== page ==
Fly Fishing Alberta
I remember the first time I played golf. It was a beautiful summer evening. That first shot flew out over the blue Edmonton sky and settled in the middle of the fairway. I was 12 years old and, from that moment on, addicted to golf. My appetite for fly fishing began many years later, but was also sparked by a single, memorable event – when, in a classic example of beginner’s luck, I landed a big brown trout on the Bow River.
Over the last decade I’ve wasted a glorious allotment of life’s brief flicker engaged in this new, perplexing pastime. Fly-fishing, like golf, is a pursuit that involves a litany of painful moments on the steep road toward competency. Unlike golf however, fishing does not entail the agony of a triple-bogey or the humiliation of a whiff. But, like the errant swing of a driver, casting a fly can result in plenty of frustration and some unintended consequences. There are missed fish, tangled lines – even an occasional need for the apologetic retrieval of a barbed hook from the derrière of a fellow fisherman.
There are a few different ways to wet a line. If you have a boat, you can drift a river or float a lake. If not, you can stand on a dock or cast from shore. But best of all is to walk and wade a shallow river. Nothing beats the solitary experience of crisscrossing a remote meandering creek, searching for elusive, rising fish. Plus I get to spend long peaceful hours alone with my favourite person. Haha.
Fly fishermen are notoriously secretive about their favourite fishing spots. One fall evening, at a secluded spot on the Oldman River in southern Alberta, I arrived late and, in the near-dark, set up camp. I wandered over to chat with a couple of well-fed fellows who were sitting contentedly by a campfire, cooking smokies and enjoying a few brews. A pair of hip-waders drying in the setting sun identified them as fly-fishermen.
‘Hi there,’ I said. ‘Can you tell me if there’s a good spot to fish around here?’ ‘
Yup,’ said the more portly of the two, taking a pull from his beer and looking downstream. ‘Just that way a bit. It’s called Zippermouth Creek.’
‘Where?’ I asked excitedly.
He looked at his buddy knowingly, then turning my way, pulled a thumb and index finger across his lips. Then he laughed, took another sip and returned his attention to the roaring fire. I slunk away – rebuffed but undeterred. And in the morning I did indeed hunt down a nice fishing hole. And since then I’ve discovered a few Zippermouth Creeks of my own.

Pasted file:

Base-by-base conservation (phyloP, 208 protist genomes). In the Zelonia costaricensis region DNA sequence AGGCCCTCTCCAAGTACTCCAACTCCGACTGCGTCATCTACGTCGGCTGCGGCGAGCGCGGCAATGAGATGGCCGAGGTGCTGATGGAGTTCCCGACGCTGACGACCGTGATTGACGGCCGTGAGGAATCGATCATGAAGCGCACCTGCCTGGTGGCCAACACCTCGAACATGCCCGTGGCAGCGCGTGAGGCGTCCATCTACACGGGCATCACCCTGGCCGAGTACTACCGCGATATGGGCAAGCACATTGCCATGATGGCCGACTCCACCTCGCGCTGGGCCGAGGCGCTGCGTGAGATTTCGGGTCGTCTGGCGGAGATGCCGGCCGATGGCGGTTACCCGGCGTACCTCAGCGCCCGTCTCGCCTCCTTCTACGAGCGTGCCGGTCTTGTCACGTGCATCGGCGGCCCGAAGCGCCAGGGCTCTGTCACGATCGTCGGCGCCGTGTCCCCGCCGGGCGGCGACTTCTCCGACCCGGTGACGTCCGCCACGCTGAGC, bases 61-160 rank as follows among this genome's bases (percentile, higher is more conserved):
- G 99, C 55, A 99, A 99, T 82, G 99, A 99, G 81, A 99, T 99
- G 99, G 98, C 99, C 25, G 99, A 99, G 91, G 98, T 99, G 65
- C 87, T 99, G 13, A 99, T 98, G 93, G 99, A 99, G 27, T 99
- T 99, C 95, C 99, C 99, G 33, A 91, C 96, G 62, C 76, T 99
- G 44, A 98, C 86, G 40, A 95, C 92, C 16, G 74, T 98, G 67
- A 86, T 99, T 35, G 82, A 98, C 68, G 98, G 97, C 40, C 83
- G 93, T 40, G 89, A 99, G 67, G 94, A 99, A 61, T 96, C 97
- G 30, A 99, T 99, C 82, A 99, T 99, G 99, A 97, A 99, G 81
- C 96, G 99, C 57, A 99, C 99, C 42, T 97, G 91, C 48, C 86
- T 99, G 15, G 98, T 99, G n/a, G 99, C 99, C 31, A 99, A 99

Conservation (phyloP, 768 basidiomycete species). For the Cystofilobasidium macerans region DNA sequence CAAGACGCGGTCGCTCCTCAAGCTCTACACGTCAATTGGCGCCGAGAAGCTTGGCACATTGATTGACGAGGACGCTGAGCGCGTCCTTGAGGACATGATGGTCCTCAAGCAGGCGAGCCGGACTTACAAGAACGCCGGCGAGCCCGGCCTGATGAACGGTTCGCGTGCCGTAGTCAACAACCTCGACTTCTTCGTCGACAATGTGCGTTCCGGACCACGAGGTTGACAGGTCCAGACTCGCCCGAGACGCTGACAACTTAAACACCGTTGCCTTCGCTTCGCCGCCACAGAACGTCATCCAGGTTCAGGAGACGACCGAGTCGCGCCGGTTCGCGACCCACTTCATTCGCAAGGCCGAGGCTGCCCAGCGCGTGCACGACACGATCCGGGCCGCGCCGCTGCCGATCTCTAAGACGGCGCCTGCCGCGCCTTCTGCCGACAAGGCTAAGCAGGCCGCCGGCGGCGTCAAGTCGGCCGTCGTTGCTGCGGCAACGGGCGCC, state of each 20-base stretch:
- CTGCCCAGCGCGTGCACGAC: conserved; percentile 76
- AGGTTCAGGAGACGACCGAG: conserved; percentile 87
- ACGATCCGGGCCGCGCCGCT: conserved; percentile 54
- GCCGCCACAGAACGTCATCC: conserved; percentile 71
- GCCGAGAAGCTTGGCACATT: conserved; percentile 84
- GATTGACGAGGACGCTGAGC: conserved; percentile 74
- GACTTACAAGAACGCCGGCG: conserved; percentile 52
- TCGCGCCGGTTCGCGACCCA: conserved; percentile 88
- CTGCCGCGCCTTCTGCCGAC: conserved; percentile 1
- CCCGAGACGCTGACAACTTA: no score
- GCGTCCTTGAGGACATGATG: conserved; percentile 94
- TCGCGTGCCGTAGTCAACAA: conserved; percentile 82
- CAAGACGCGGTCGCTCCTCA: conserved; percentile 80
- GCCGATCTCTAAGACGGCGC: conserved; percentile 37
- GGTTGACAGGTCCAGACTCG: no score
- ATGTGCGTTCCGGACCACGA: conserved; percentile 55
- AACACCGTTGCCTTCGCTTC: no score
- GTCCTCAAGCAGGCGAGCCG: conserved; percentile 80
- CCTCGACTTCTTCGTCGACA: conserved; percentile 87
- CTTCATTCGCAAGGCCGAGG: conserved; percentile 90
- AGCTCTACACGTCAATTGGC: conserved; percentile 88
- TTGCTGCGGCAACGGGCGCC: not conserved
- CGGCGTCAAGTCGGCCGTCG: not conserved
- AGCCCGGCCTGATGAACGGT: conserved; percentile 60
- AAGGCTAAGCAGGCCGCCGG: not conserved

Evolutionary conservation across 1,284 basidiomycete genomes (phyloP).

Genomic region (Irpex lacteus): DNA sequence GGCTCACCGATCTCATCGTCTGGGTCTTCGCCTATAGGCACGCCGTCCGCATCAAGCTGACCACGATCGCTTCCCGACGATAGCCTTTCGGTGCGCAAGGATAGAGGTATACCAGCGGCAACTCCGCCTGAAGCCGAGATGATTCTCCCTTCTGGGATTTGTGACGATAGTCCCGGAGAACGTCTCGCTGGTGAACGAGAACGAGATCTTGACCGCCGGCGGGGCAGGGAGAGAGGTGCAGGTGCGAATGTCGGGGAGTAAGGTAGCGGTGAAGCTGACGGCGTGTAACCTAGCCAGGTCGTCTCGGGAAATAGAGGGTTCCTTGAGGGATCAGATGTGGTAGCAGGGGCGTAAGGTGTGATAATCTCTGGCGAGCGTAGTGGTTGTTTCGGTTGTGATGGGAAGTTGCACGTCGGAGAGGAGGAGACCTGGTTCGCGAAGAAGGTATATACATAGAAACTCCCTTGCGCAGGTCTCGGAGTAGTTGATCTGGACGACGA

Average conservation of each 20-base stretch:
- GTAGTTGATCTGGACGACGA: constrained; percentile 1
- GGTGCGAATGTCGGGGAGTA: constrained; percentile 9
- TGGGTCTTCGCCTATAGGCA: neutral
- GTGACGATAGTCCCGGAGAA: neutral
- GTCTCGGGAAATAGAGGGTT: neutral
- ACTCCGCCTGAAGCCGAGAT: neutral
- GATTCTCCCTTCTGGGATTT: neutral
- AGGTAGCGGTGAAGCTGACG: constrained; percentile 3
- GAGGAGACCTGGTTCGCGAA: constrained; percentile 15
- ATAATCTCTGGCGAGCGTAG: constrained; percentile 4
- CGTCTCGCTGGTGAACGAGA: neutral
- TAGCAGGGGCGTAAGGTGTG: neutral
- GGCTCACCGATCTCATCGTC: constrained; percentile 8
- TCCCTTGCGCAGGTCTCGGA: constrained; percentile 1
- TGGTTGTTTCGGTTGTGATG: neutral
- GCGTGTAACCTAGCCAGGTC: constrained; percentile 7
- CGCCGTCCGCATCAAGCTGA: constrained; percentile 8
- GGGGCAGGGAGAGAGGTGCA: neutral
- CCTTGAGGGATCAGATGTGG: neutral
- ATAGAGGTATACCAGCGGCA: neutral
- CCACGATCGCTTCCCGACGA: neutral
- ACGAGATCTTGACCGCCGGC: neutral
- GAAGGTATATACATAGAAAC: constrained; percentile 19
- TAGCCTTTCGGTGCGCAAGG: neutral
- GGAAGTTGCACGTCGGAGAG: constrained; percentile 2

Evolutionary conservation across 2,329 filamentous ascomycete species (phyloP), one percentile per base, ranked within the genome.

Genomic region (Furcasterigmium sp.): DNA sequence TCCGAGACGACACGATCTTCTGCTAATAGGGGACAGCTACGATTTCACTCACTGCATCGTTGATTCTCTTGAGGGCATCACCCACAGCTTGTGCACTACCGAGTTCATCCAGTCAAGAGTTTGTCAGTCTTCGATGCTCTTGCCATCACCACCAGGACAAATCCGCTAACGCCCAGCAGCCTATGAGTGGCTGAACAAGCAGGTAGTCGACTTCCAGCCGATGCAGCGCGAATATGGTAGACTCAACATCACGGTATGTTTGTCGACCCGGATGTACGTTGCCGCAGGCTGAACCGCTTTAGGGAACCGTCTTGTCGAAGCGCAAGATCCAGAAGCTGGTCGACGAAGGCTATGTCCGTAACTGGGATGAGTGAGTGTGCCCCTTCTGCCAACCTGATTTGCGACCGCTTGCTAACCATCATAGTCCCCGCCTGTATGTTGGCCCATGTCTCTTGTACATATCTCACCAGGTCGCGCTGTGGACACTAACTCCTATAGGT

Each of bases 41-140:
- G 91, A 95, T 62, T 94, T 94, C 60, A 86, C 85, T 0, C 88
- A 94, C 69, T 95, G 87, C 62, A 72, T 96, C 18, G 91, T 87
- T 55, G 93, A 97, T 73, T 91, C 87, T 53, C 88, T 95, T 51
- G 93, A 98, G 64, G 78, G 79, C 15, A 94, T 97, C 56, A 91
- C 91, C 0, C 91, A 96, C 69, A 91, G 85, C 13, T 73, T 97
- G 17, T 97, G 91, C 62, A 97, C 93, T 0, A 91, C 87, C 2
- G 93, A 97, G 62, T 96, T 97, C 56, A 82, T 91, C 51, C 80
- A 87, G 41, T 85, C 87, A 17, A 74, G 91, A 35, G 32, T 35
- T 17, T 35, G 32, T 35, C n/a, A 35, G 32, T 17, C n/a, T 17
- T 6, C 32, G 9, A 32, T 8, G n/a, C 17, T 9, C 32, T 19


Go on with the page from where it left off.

Like every other endeavour, people who are skilled at fly-fishing make it look easy. A lot of time can be saved – and aggravation averted – by watching and imitating the pros. Turns out there are just three parts to the program. First, one must learn to operate a fly rod. Then, you need to figure out where the fish are hiding. Last is to determine what our pesce little friends are eating that day. My buddy Tony has patiently – and somewhat effectively – educated me in these three basic principles. But on occasion, even the master gets fish-schooled. We were drifting the Red Deer River on May 15th, opening day.
Tony was at the oars, scanning the surface, vigilant for signs of rising trout. Suddenly he pointed quietly toward a sunken log: ‘There, a big brown!’ He eased the boat toward shore and silently dropped anchor. Soon the telltale signs of a slurping snout re-emerged. Tony ambled onto the bank, tied on a green drake and, with precision, dropped the fly a few feet upstream of the log. The drift was textbook, directly over where the trout had been feeding. Nothing. Puzzled, he tied on a stonefly pattern and made another perfect cast. Nada. Finally he tried a caddis. Sure enough, the fish struck. But it was foul hooked and easily busted off. Tony, frustrated, gave up and, muttering about ‘dumb fish’, wandered up toward another hole.
I looked in my fly box, pulled out something that looked like a beetle, and tied it on. First cast the monster attacked. I set the hook and, to my utter amazement, the fly was firmly attached to the maw of an enormous brown. I reeled in the line but when the fish saw me – and I it – we both panicked. It set course for the middle of the river and the safety of strong current while I stumbled and fell on the slippery rocks. I regained my footing and after five minutes fighting the brute I called for help: ‘Tony, bring the net!’ But the cascading river drowned out my wails. I’d have to land the beast solo. Which, amazingly, I did, although the fish’s mouth and tail were spilling out the edges of my cheap net. Tony arrived in time to snap a picture, verifying what otherwise would have gone down in history as just another of Gerry’s fictional fish stories.
Do I tie my own flies? Certainly not. I get everything from my dealer, Tony. It starts with a phone call:
G: ‘Hey, Tony, I’m outa green drakes and I need some, real bad.’
T: ‘I ain’t got no green drakes, I can get ya some browns. Maybe.’
G: ‘No, Tony, please I really need the greens.’
T: ‘Ok, ok, calm down. I’ll leave a packet in the rear mailbox. Leave cash. Use the back gate and don’t let nobody see ya.’
G: ‘Thanks Tony, you’re a life saver.’
Then the conversation changes:
G: ‘Oh, Tony, did I mention the big cutthroat I landed at Prairie Creek last week.’
T: ‘No, Gerry. Tell me more. Was it male, female? Any colour?’
G: ‘Golden red. A fat male. 18 inches. Maybe more. With a huge kype.’
T: ‘Oh, Gerry, that is so-o-o exciting! Tell me more.’
I call this 1 (900) FISH TALK. It’s kinda weird. But then, fly fishermen really are fanatical.
These days I spend about as much time casting about as I do strolling fairways – and if I have the choice between fishing and golfing, more and more I’m leaning toward avoiding those nasty three-putts and instead trying to land that big one.
By the way, did I mention that, after hitting that first big drive all those years ago, I duffed three shots in a row?